2014-06-16

    The application of physiologically based toxicokinetic (PBTK) modelling in route-to-route (RtR) extrapolation of three cosmetic ingredients: coumarin, hydroquinone and caffeine is shown in this study. In particular, the oral no-observed-adverse-effect-level (NOAEL) doses of these chemicals are extrapolated to their corresponding dermal values by comparing the internal concentrations resulting from oral and dermal exposure scenarios. The PBTK model structure has been constructed to give a good simulation performance of biochemical processes within the human body. The model parameters are calibrated based on oral and dermal experimental data for the Caucasian population available in the literature. Particular attention is given to modelling the absorption stage (skin and gastrointestinal tract) in the form of several sub-compartments. This gives better model prediction results when compared to those of a PBTK model with a simpler structure of the absorption barrier. In addition, the role of quantitative structure-property relationships (QSPRs) in predicting skin penetration is evaluated for the three substances with a view to incorporating QSPR-predicted penetration parameters in the PBTK model when experimental values are lacking. Finally, PBTK modelling is used, first to extrapolate oral NOAEL doses derived from rat studies to humans, and then to simulate internal systemic/liver concentrations - Area Under Curve (AUC) and peak concentration - resulting from specified dermal and oral exposure conditions. Based on these simulations, AUC-based dermal thresholds for the three case study compounds are derived and compared with the experimentally obtained oral threshold (NOAEL) values.

  2. Ritual burns--the Buddhist tradition.

    PubMed

    Budny, P G; Regan, P J; Riley, P; Roberts, A H

    1991-08-01

    The mystical significance of fire is common to many cultures and religions. For the Buddhist community acts of self-mutilation by burning reflect a tradition for which the direct precedent is set in the ancient scriptures of the Lotus Sutra. Burns are produced by contact with incense and treated with oil and vegetable dressings. Two cases are presented and discussed with reference to early Buddhist beliefs.

  3. Topical Nanoemulsion Therapy Reduces Bacterial Wound Infection and Inflammation Following Burn Injury

    PubMed Central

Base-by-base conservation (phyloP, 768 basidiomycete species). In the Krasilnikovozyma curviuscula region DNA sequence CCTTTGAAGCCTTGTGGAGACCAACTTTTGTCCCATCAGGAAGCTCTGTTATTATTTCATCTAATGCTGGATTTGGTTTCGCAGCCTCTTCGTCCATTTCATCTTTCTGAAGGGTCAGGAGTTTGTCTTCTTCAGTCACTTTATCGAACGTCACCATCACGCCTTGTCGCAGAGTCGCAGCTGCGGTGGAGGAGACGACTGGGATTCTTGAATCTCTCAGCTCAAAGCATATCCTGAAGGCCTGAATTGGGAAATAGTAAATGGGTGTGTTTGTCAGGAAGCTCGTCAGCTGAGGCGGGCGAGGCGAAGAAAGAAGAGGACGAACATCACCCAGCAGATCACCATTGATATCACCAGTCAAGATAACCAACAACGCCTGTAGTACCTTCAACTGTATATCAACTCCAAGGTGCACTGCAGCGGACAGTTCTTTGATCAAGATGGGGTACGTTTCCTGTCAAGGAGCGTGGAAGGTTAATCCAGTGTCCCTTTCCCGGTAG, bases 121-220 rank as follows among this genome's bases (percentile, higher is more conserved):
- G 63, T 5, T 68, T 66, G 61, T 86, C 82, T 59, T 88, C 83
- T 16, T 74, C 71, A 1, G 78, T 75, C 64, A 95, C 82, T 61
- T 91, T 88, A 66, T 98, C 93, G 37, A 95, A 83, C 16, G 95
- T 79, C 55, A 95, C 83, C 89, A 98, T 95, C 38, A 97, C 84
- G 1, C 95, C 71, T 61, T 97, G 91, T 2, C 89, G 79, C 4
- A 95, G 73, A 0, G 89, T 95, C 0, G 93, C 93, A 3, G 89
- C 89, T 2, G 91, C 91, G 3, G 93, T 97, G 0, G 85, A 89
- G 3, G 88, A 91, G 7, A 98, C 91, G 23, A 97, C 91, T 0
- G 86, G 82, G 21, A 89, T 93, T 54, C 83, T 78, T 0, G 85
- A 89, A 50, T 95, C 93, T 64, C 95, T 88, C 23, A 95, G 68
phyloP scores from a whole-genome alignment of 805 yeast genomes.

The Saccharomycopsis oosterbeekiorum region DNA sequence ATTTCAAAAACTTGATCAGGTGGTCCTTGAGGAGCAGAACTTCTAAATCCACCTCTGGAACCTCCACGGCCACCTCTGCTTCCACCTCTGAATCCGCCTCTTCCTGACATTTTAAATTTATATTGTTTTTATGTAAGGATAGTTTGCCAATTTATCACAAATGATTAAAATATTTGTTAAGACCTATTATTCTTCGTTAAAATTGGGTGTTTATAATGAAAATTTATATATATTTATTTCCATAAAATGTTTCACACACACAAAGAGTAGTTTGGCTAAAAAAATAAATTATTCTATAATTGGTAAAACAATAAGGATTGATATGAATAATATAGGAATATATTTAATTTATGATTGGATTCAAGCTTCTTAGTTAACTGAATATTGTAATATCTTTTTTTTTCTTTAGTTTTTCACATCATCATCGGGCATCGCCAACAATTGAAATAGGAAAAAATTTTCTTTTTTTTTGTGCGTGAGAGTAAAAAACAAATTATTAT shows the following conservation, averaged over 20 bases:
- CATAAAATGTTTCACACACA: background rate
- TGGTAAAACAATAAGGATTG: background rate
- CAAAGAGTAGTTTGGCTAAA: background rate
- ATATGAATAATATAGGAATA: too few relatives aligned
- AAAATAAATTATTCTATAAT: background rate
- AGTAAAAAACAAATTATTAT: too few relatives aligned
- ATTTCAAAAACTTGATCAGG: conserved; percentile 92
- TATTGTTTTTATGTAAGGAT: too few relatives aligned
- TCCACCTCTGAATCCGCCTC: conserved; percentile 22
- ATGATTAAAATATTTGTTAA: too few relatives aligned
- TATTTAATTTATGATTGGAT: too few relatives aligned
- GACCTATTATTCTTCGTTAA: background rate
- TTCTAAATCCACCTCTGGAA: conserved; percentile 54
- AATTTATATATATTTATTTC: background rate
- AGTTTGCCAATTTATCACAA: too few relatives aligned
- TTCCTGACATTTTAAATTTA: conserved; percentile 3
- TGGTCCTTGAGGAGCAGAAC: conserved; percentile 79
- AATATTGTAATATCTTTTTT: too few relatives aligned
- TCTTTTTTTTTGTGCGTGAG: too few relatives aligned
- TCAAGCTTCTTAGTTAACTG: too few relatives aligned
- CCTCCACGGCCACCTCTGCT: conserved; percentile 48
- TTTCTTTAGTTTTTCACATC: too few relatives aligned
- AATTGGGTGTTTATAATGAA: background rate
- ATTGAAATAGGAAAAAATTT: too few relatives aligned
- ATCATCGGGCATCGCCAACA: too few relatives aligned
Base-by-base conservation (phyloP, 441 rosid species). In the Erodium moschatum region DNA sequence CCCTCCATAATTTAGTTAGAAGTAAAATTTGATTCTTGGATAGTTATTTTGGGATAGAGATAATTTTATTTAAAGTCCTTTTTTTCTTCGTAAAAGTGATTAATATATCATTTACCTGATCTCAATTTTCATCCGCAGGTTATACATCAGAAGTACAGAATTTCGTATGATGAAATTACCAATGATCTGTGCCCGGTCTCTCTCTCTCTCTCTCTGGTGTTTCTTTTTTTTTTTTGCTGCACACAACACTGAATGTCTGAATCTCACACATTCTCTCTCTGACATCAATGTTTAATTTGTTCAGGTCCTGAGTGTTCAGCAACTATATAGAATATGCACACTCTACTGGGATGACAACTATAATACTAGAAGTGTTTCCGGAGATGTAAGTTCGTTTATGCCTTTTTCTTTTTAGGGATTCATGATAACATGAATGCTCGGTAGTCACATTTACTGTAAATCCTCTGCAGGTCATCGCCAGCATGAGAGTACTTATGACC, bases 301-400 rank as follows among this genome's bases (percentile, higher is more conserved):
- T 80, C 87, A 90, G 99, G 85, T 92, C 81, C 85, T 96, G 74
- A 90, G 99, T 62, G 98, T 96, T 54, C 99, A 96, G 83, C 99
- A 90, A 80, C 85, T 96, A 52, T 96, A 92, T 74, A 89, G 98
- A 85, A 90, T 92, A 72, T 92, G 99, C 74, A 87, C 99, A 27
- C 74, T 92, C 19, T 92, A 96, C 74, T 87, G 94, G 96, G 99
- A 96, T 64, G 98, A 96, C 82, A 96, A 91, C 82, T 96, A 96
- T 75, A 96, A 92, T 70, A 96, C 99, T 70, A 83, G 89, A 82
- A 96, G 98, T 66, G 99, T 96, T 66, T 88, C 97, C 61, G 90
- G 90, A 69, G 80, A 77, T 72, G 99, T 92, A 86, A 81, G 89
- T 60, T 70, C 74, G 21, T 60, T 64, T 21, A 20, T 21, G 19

Hemmila, Mark R.; Mattar, Aladdein; Taddonio, Michael A.; Arbabi, Saman; Hamouda, Tarek; Ward, Peter A.; Wang, Stewart C.; Baker, James R.

    2010-01-01

    Background Nanoemulsions are broadly antimicrobial oil-in-water emulsions containing nanometer-sized droplets stabilized with surfactants. We hypothesize that topical application of a nanoemulsion compound (NB-201) can attenuate burn wound infection. In addition to reducing infection, nanoemulsion therapy may modulate dermal inflammatory signaling and thereby lessen inflammation following thermal injury. Methods Male Sprague-Dawley rats underwent a 20% total body surface area (TBSA) scald burn to create a partial thickness burn injury. Animals were resuscitated with Ringer’s lactate and the wound covered with an occlusive dressing. Eight hours after injury, the burn wound was inoculated with 1×106 CFU of Pseudomonas aeruginosa. NB-201, NB-201 placebo, 5% mafenide acetate solution or 0.9% saline (control) was applied onto the wound at 16 and 24 hrs following burn injury. Skin was harvested 32 hrs post-burn for quantitative wound culture and determination of inflammatory mediators in tissue homogenates. Results NB-201 reduced mean bacterial growth in the burn wound by a thousand fold, with only 11% animals having P. aeruginosa counts greater than 105 CFU/g tissue versus 91% in the control group (p<0.0001). Treatment with NB-201 attenuated neutrophil sequestration in the treatment group as measured by myeloperoxidase assay and by histology. It also, significantly reduced levels of pro-inflammatory cytokines (IL-1β and IL-6) and the degree of hair follicle cell apoptosis in skin when compared to saline-treated controls. Conclusions Topical NB-201 substantially reduced bacterial growth in a partial thickness burn model. This reduction in the level of wound infection was associated with an attenuation of the local dermal inflammatory response and diminished neutrophil sequestration. NB-201 represents a novel potent antimicrobial and antiinflammatory treatment for use in burn wounds. PMID:20189619